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Looking at the heart of low and high heart rate variability fearful flyers: self-reported anxiety when confronting feared stimuli.
Biol Psychol. 2005 Dec; 70(3):182-7.BP

Abstract

Previous research has shown that phobic subjects with low heart rate variability (HRV) are less able to inhibit an inappropriate response when confronted with threatening words compared to phobic subjects with high HRV [Johnsen, B.H., Thayer, J.F., Laberg, J.C., Wormnes, B., Raadal, M., Skaret, E., et al., 2003. Attentional and physiological characteristics of patients with dental anxiety. Journal of Anxiety Disorders, 17, 75-87]. The aim of this study was to evaluate changes in self-reported anxiety when low HRV and high HRV fearful flyers (N=15) and a matched control group (N=15) were exposed to flight-related pictures, flight-related sounds or both pictures and sounds. We hypothesized that sounds would be crucial to evoke fear. Also, low HRV fearful flyers were expected to report higher anxiety than high HRV fearful flyers assuming anxiety as their inappropriate response. Decreases on HRV measures were also predicted for a subgroup of phobic participants (N=10) when confronted with the feared stimuli. Our data supported the hypothesis that sounds are crucial in this kind of phobia. Low HRV fearful flyers reported higher anxiety than high HRV fearful flyers in two out of three aversive conditions. The predicted HRV decreases were not found in this study. Results are discussed in the context of avoidance of exposure-based treatments.

Authors+Show Affiliations

Department of Psychology, University of the Balearic Islands, Spain. xavier.bornas@uib.esNo affiliation info availableNo affiliation info availableNo affiliation info availableNo affiliation info availableNo affiliation info availableNo affiliation info available

Pub Type(s)

Journal Article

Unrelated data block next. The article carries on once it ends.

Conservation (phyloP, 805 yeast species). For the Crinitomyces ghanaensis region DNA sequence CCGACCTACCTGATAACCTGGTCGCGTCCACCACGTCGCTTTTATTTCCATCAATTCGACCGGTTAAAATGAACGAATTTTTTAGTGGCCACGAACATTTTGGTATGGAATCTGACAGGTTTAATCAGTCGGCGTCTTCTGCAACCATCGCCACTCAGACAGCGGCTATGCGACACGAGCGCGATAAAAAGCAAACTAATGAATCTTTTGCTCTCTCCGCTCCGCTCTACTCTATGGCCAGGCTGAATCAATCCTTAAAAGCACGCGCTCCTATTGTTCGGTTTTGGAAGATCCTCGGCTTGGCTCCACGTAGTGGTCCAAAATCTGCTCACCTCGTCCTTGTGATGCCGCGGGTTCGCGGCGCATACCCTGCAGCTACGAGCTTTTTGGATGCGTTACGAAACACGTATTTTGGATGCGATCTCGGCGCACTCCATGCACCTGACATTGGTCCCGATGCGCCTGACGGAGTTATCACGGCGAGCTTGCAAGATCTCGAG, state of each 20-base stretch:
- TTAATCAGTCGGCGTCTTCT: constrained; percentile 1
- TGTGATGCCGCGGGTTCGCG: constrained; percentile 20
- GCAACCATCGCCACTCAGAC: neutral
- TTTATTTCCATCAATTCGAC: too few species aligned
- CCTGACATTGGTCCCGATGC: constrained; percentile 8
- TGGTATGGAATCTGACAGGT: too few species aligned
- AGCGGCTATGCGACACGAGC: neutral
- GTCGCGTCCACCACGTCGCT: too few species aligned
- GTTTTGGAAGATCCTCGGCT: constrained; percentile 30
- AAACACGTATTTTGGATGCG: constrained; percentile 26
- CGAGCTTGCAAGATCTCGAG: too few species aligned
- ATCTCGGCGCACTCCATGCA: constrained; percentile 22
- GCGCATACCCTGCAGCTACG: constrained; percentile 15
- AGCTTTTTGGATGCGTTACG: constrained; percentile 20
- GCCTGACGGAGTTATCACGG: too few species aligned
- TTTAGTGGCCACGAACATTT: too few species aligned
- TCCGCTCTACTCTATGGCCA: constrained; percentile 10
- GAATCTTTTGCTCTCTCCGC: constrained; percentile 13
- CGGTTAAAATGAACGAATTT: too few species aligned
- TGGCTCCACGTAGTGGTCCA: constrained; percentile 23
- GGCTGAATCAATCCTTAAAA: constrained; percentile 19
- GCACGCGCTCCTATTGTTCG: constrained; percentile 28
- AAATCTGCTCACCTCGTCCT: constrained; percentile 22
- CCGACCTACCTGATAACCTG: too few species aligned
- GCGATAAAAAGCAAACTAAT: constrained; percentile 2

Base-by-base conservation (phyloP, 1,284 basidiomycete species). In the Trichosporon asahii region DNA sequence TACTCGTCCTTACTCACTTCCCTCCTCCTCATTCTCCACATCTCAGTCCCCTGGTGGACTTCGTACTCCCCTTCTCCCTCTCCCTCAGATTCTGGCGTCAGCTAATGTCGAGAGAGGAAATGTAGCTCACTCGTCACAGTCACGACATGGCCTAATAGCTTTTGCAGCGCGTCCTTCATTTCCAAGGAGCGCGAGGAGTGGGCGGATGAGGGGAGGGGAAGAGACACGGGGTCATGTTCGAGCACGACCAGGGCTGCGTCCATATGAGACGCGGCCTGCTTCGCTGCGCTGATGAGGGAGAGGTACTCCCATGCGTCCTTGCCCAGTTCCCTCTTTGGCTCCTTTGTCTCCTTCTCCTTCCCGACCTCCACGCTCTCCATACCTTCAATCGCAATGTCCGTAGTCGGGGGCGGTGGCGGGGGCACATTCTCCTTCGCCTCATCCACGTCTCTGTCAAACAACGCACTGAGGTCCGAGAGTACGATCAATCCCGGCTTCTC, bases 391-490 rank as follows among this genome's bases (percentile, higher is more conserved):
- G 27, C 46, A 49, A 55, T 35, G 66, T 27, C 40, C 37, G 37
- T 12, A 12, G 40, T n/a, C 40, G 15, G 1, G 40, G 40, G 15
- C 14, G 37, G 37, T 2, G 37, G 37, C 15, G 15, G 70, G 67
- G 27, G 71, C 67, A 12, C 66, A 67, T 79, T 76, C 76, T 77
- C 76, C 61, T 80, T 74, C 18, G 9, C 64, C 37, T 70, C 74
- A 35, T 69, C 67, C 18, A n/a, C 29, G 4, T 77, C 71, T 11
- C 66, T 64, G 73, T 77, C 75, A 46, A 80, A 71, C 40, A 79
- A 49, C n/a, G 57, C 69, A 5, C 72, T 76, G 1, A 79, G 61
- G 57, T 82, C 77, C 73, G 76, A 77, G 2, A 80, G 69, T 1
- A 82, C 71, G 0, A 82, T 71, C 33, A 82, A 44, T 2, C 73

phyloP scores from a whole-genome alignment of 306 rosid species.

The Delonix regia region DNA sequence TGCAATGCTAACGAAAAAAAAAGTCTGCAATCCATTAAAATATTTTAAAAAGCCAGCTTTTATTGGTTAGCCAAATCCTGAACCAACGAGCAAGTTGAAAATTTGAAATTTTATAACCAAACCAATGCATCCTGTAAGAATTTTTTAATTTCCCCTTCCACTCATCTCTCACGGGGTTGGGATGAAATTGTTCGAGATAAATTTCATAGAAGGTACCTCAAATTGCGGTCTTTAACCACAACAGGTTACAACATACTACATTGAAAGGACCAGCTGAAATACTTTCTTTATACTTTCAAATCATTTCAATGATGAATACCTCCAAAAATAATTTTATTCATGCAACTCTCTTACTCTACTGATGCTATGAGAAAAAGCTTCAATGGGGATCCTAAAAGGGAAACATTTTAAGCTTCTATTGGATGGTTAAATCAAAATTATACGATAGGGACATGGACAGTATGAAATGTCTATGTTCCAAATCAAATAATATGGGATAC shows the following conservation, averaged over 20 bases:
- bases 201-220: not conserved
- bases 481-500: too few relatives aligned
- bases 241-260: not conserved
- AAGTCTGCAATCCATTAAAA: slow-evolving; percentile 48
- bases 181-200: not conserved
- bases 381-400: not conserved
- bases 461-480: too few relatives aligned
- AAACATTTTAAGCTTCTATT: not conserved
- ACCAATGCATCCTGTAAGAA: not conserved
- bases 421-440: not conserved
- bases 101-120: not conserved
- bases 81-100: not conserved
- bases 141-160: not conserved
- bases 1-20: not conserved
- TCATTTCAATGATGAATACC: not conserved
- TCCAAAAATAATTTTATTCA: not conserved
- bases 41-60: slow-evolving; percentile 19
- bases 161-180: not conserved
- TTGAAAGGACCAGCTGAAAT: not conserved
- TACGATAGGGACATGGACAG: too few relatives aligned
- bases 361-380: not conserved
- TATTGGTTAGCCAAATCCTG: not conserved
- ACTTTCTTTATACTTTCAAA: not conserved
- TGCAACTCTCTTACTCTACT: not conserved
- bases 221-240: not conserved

Research Support, Non-U.S. Gov't

Language

eng

PubMed ID

16242535

Citation

Bornas, Xavier, et al. "Looking at the Heart of Low and High Heart Rate Variability Fearful Flyers: Self-reported Anxiety when Confronting Feared Stimuli." Biological Psychology, vol. 70, no. 3, 2005, pp. 182-7.
Bornas X, Llabrés J, Noguera M, et al. Looking at the heart of low and high heart rate variability fearful flyers: self-reported anxiety when confronting feared stimuli. Biol Psychol. 2005;70(3):182-7.
Bornas, X., Llabrés, J., Noguera, M., López, A. M., Barceló, F., Tortella-Feliu, M., & Fullana, M. A. (2005). Looking at the heart of low and high heart rate variability fearful flyers: self-reported anxiety when confronting feared stimuli. Biological Psychology, 70(3), 182-7.
Bornas X, et al. Looking at the Heart of Low and High Heart Rate Variability Fearful Flyers: Self-reported Anxiety when Confronting Feared Stimuli. Biol Psychol. 2005;70(3):182-7. PubMed PMID: 16242535.
* Article titles in AMA citation format should be in sentence-case
TY - JOUR T1 - Looking at the heart of low and high heart rate variability fearful flyers: self-reported anxiety when confronting feared stimuli. AU - Bornas,Xavier, AU - Llabrés,Jordi, AU - Noguera,Miquel, AU - López,Ana Ma, AU - Barceló,Francesca, AU - Tortella-Feliu,Miquel, AU - Fullana,Miquel Angel, Y1 - 2005/03/02/ PY - 2004/09/30/received PY - 2005/01/04/accepted PY - 2005/10/26/pubmed PY - 2006/1/13/medline PY - 2005/10/26/entrez SP - 182 EP - 7 JF - Biological psychology JO - Biol Psychol VL - 70 IS - 3 N2 - Previous research has shown that phobic subjects with low heart rate variability (HRV) are less able to inhibit an inappropriate response when confronted with threatening words compared to phobic subjects with high HRV [Johnsen, B.H., Thayer, J.F., Laberg, J.C., Wormnes, B., Raadal, M., Skaret, E., et al., 2003. Attentional and physiological characteristics of patients with dental anxiety. Journal of Anxiety Disorders, 17, 75-87]. The aim of this study was to evaluate changes in self-reported anxiety when low HRV and high HRV fearful flyers (N=15) and a matched control group (N=15) were exposed to flight-related pictures, flight-related sounds or both pictures and sounds. We hypothesized that sounds would be crucial to evoke fear. Also, low HRV fearful flyers were expected to report higher anxiety than high HRV fearful flyers assuming anxiety as their inappropriate response. Decreases on HRV measures were also predicted for a subgroup of phobic participants (N=10) when confronted with the feared stimuli. Our data supported the hypothesis that sounds are crucial in this kind of phobia. Low HRV fearful flyers reported higher anxiety than high HRV fearful flyers in two out of three aversive conditions. The predicted HRV decreases were not found in this study. Results are discussed in the context of avoidance of exposure-based treatments. SN - 0301-0511 UR - https://www.unboundmedicine.com/medline/citation/16242535/Looking_at_the_heart_of_low_and_high_heart_rate_variability_fearful_flyers:_self_reported_anxiety_when_confronting_feared_stimuli_ L2 - https://linkinghub.elsevier.com/retrieve/pii/S0301-0511(05)00030-X DB - PRIME DP - Unbound Medicine ER -